First, you must understand that from the age of five on I never wanted to be anything but an artist for Marvel Comics. My whole life was planned around it.
Back when I was still in art school (I have a BA from the University of Washington) circa '79, I sent some samples (a humorous 8-page story starring Volstagg from Thor) to Marvel Art Director John Romita in hopes of getting some feedback. It was Jim Shooter who responded. While he complimented my plotting, he was quite frank about my shortcomings as a storyteller (“too coy” was how he put it). His suggested I study Steve Ditko’s Spider-Man stories to see how it should be done.
It was good advice. I bathed in Ditko (and Kirby and Colan and other artists I admired) for a year and then tried again. I sent a five page sequence of the Fantastic Four battling a villain I’d designed called the Vibranium Man and asked what he thought. This time Shooter said both my storytelling and my anatomy were professional level but I wouldn’t be able to get work until I’d mastered perspective (Neal Adams separately offered the same criticism). So it was literally back to the drawing board.
A year later, in the spring of ’81, I drew another 5-page sequence depicting Spider-Man and the Falcon battling a new villain I’d created called Thunderbird (I hadn’t heard of the X-Man of that name). This time, instead of mailing my samples, I made an appointment to meet Shooter at that summer’s San Diego Con. (I also did some Batman pages to show Dick Giordano.)
One thing I had not told Shooter up front was that I was physically handicapped and drew with my mouth. My dad, who went with me to the convention, worried that would make a difference. I hooked up with Shooter. “Oh yeah, I remember your work,” he said as he leafed through the pages. “You’ve kept working at it, I see. Good. I think you’re ready.” He then bought a comic reprinting an old Kirby Human Torch story (Strange Tales #114, if memory serves) and spent the next 45 minutes going over it with me and explaining his philosophy of comics storytelling. When we finished, Dad asked him if my drawing with my teeth mattered. Jim, bless him, said, “I don’t care if he shoves the pencil up his ass and scoots around on the paper as long as he makes his deadlines!”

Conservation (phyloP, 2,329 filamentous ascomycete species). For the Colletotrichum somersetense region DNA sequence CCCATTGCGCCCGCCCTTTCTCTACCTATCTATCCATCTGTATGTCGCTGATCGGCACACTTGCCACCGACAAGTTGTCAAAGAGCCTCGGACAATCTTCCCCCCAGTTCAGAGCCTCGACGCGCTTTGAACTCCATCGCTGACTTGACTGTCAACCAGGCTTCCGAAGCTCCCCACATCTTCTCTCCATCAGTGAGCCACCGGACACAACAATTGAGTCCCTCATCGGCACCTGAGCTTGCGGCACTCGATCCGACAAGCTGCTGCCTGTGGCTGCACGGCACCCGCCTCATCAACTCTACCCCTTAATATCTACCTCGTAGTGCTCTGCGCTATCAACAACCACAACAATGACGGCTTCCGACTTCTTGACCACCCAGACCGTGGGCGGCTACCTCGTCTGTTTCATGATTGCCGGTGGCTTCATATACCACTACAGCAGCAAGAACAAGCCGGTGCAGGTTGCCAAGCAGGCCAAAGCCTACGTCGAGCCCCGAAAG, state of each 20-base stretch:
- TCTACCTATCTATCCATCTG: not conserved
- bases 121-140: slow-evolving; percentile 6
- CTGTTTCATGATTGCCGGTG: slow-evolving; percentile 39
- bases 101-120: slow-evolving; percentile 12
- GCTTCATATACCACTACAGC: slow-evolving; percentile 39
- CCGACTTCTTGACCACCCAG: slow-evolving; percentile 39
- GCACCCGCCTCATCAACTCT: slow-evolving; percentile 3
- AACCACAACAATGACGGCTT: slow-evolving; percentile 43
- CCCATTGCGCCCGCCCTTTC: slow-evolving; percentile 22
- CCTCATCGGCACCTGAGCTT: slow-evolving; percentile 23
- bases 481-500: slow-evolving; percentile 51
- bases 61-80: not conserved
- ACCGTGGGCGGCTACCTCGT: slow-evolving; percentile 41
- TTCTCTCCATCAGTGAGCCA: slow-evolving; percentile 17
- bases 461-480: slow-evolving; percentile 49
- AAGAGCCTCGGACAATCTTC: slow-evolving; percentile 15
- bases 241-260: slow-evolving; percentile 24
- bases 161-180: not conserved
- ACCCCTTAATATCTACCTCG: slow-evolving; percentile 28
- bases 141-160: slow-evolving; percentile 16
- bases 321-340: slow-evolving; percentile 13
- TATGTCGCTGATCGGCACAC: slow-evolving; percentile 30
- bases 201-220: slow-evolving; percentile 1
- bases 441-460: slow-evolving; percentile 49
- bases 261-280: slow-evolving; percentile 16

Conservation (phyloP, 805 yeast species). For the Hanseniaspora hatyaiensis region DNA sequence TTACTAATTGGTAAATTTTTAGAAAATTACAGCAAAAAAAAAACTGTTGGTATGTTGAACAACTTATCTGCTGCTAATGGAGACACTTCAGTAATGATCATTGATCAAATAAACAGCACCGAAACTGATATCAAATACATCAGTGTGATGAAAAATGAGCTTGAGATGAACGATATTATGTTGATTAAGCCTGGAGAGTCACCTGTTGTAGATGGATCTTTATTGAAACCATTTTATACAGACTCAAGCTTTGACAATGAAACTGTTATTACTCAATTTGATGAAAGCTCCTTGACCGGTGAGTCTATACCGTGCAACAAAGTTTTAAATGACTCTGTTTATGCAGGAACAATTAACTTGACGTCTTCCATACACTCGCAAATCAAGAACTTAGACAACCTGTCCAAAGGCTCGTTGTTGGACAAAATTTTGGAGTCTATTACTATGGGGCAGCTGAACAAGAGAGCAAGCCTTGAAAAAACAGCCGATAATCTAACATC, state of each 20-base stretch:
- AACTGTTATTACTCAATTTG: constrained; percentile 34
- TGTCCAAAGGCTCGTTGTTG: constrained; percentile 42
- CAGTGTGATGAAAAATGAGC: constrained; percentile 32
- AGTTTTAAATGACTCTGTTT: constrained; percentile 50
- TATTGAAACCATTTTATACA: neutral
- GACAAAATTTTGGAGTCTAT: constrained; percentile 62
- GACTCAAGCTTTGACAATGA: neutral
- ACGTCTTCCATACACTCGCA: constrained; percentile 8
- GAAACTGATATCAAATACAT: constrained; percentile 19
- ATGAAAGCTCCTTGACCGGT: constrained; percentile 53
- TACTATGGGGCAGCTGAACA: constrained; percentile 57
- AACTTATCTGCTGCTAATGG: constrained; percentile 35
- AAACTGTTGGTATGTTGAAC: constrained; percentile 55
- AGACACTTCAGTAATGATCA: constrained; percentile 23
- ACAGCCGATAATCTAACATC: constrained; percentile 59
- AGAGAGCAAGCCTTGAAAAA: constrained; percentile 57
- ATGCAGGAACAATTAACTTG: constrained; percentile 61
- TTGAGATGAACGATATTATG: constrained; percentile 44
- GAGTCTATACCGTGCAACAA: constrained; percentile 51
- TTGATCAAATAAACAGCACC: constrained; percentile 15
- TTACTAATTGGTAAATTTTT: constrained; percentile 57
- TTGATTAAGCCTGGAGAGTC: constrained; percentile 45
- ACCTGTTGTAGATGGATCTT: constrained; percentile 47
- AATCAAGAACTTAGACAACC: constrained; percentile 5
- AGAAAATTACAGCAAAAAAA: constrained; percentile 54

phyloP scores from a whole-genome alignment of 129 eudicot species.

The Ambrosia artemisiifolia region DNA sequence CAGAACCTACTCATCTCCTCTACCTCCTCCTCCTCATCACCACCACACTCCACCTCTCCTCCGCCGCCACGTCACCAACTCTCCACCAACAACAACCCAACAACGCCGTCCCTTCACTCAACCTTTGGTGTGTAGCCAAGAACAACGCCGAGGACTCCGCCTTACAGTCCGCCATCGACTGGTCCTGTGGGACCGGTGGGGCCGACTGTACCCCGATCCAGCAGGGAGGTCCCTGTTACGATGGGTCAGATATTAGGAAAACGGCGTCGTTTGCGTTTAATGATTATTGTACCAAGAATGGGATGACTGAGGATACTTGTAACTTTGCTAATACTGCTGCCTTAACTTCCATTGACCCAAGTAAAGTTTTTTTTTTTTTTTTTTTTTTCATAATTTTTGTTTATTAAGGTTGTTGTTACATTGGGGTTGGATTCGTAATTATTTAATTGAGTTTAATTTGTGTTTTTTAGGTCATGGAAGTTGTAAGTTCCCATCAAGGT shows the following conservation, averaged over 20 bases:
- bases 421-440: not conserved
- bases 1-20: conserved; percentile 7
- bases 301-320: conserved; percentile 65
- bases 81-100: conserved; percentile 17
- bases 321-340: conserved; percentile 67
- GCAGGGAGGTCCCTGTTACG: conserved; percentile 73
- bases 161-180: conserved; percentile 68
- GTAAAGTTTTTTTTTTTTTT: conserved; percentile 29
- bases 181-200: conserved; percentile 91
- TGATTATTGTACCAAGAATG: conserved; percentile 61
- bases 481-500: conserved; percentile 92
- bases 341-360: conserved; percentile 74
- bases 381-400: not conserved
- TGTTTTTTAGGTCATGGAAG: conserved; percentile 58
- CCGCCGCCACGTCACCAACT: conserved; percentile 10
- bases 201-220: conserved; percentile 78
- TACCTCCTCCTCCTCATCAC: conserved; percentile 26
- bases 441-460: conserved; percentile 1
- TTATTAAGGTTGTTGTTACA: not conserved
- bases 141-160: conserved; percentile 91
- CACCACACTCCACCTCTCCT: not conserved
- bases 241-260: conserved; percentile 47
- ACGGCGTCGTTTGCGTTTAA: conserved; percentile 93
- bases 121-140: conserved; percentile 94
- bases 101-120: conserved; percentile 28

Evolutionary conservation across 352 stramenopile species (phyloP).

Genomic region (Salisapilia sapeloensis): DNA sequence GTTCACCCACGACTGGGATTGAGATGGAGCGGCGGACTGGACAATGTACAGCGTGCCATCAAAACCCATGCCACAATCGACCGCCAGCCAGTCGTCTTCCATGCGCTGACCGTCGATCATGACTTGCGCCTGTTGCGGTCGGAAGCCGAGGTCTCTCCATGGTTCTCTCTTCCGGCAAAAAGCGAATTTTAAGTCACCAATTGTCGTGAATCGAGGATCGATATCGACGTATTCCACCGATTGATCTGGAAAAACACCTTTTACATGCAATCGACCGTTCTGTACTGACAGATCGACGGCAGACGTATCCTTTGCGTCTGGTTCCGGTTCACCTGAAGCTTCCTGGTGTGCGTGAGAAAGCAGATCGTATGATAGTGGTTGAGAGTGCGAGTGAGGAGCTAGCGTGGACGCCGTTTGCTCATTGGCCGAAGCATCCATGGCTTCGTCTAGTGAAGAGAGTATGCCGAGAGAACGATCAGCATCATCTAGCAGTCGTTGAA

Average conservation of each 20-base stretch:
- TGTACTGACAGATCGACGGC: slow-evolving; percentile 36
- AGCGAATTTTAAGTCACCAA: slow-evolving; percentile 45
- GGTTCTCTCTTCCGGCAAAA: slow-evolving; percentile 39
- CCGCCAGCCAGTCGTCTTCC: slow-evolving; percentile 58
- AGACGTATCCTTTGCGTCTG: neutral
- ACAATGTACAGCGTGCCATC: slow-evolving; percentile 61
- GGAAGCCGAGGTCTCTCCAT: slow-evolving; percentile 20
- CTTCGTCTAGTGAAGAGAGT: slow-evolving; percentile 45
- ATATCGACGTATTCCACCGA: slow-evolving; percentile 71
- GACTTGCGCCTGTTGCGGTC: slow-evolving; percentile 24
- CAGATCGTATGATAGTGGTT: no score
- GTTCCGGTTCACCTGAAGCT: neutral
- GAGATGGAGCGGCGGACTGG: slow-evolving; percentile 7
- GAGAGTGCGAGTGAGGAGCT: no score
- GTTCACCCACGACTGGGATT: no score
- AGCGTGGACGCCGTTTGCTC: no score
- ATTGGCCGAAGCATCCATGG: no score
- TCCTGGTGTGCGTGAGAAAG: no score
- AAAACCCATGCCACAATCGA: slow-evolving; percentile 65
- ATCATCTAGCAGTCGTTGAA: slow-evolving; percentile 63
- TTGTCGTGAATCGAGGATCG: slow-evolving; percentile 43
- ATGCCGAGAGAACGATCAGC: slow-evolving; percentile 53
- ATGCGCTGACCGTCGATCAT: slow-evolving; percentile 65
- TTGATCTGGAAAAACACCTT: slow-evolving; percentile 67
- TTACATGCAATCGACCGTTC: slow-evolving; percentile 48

What neither Jim nor I could foresee was that my disability *did* make a difference. Despite five years of college, I’d never had to do any sustained work until Marvel. I was assigned a Doctor Strange fill-in issue (at least it wasn’t Star Wars or Micronauts?I never have been any good at sci-fi). I discovered that drawing eight hours a day, every day, put a tremendous strain on my jaws, neck, lower back and even my eyes (my face is only two inches from the page when I draw). Backgrounds were particularly time consuming as manipulating the drafting tools took forever. By the end of the first week, I was in agony.
It broke my heart to give up my dream of being a Marvel Comics artist, especially after Shooter told me he felt I had “the potential to be another John Byrne” (that was a compliment back then ), but facts is facts: I was never going to be fast enough to maintain a professional career. So I walked away (so to speak).
I'm still pursuing my creative muse but I'm now focused on writing. Last July I completed a long novel about the DC super-heroes (which, for various reasons, will probably never see print) and I'm currently researching my next project, a novel and/or screenplay which will hopefully prove more marketable.
I tried to attach a sample of my art but the images keep turning out too big to download. my avatar is my work, if that helps.
Hope that was what you were looking for, General (as a fan of both Steve Rude and Nexus, I heartily approve of your nom de CBR). Thanks for asking!
I summon the old news!